08/14/2008 05:33 pm ET | Updated Nov 17, 2011


As a new academic year begins, parents will drop their children off at school and pick them up at the end of the day. Others will drop them off at college and pick them up at the end of the semester. Regardless, our goodbyes will be filled with hugs and kisses, worries and fears, hopes that new lessons will be learned and promises that old lessons will not be forgotten. Orangeandblack25 writes about going to college and lets his father know exactly that.


By orangeandblack25

For 13 years, my dad has driven me to the front of school, whether it was at St. Anne's Catholic School in San Francisco or at Lowell High School. For 13 years, he's knocked on my door to wake me up. For 13 years, he's wished me good luck before any test or reminded me to stay focused in class after finals were over. For 13 years, he's reminded me about bringing my lunch or making sure that I had money for lunch later on in high school. For 13 years, he's asked me about classes, journalism or teachers on our short ten-minute drive to school.

This fall, in about a month and a half, I'll say goodbye to him, not in a car outside the front doors of my school, but rather, at home. He won't be coming with me up to Davis to help me move in, citing travel as being for the young. It will be very weird on that first day of class, biking to the building, without a voice saying, "Good luck, you've got money, right?"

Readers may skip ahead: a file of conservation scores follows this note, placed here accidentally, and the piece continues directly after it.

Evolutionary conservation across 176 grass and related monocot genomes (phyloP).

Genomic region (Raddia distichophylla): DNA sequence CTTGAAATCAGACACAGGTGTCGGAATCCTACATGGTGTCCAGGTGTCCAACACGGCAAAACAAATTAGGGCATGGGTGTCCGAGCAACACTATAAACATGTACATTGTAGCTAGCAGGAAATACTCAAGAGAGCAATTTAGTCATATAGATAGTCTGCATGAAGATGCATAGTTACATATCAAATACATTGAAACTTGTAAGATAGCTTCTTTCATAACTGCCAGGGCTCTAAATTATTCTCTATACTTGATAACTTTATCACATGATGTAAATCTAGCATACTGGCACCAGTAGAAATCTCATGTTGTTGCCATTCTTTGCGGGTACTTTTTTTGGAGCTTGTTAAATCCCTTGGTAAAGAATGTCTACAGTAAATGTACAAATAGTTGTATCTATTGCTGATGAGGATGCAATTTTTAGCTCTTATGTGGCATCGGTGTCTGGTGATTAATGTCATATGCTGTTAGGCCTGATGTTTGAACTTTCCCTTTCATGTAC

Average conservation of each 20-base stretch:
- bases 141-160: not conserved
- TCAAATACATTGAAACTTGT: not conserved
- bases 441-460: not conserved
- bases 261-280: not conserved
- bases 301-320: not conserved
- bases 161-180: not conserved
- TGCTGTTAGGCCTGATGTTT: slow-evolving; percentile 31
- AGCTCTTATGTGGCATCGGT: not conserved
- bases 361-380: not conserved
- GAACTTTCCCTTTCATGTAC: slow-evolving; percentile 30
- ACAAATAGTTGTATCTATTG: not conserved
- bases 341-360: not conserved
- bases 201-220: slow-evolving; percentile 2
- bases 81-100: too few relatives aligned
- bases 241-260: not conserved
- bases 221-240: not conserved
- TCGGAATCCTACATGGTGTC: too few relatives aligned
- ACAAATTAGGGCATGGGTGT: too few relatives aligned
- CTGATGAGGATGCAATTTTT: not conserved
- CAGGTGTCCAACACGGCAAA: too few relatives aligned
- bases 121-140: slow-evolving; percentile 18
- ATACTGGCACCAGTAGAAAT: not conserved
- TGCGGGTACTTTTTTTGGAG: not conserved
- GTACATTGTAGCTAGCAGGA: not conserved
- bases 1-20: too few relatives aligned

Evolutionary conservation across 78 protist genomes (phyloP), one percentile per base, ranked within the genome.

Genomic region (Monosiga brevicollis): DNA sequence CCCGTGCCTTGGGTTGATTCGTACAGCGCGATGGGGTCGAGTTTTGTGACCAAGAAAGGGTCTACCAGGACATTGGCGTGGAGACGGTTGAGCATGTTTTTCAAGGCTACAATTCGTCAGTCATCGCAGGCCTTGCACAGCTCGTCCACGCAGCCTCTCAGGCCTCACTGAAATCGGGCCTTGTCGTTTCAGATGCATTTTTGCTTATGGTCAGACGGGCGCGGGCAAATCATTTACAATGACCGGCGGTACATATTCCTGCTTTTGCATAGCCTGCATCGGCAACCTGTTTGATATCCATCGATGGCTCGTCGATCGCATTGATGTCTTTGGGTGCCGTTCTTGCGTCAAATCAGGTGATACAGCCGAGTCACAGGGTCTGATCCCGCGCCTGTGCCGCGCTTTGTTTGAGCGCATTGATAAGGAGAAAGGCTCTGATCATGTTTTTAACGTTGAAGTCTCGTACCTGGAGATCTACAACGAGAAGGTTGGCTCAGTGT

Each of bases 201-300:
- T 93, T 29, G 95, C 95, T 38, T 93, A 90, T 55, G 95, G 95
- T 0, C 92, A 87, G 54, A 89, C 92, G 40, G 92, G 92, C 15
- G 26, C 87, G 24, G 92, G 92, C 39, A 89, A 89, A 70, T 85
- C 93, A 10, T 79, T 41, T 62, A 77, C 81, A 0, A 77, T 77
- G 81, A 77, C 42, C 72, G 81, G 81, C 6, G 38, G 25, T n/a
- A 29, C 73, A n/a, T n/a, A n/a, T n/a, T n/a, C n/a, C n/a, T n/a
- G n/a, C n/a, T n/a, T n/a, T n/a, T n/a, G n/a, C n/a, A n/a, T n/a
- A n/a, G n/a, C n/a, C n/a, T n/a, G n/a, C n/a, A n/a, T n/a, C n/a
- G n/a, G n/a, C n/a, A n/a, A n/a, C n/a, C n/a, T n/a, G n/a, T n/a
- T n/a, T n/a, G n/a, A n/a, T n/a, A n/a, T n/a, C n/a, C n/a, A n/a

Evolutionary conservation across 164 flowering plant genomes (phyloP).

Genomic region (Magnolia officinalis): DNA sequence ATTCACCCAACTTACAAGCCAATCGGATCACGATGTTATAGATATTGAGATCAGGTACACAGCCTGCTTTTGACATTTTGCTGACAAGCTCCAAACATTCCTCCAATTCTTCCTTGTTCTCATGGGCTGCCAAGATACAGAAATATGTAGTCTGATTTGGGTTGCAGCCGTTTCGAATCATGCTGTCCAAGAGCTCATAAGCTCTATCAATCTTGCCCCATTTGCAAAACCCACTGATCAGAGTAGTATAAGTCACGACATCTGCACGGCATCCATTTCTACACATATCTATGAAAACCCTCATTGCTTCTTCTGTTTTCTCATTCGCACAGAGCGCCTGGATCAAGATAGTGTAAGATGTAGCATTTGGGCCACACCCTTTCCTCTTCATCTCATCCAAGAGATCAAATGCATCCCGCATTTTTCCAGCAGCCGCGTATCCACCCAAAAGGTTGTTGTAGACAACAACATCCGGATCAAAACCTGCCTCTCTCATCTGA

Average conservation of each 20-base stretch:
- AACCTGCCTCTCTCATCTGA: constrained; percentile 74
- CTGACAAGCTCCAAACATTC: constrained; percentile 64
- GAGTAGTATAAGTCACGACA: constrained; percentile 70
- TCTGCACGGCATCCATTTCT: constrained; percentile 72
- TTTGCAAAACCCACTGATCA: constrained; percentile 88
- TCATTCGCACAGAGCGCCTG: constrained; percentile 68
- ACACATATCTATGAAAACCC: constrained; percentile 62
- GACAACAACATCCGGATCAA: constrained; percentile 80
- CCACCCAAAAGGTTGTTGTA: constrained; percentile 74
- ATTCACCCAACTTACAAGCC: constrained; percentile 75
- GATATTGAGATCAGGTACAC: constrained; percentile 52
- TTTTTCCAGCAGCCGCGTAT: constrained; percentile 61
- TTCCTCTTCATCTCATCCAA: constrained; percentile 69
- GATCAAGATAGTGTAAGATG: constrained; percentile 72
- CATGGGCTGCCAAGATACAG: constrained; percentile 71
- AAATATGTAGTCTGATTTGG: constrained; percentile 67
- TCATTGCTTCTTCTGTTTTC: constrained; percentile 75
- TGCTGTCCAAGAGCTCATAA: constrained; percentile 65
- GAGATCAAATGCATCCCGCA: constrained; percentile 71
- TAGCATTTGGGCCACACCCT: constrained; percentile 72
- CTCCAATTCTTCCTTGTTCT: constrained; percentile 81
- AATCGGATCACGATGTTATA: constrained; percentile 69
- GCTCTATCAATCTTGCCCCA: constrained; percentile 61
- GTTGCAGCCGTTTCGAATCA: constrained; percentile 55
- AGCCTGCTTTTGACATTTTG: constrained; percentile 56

But he will be with me. Life will be different, no doubt, but in many ways, it will be the same. More than anything, I'll miss simply talking to him for ten minutes in the car each morning. I know I'll call home every other day for about two weeks than once a week after that, but it obviously, will never be the same as the short car ride to school. He kept me on earth, kept me on my goals and kept me thinking. He always knew exactly what to say to me every morning, whether it was to expand on a lesson I had learned in class with a perspective unique to him, or whether it was asking what I was going to eat that day, making sure I wasn't wasting money on bad food.

All that he has done in the past 13 years has simply instilled in me the knowledge of all the necessary details to live my life on my own. Leaving my dorm room, I'll hear my dad, "Do you have your keys?" Walking into class, "Listen to your professor."

So, thanks Dad. Even though you won't be coming up with me to Davis, you've made sure to stay with me all my life. Just a simple talk made it happen, and that, I think will be what I miss most. All those lessons that sometimes take decades for young people to learn, you some how accomplished in 13 years in ten minutes a day. I'll miss you.

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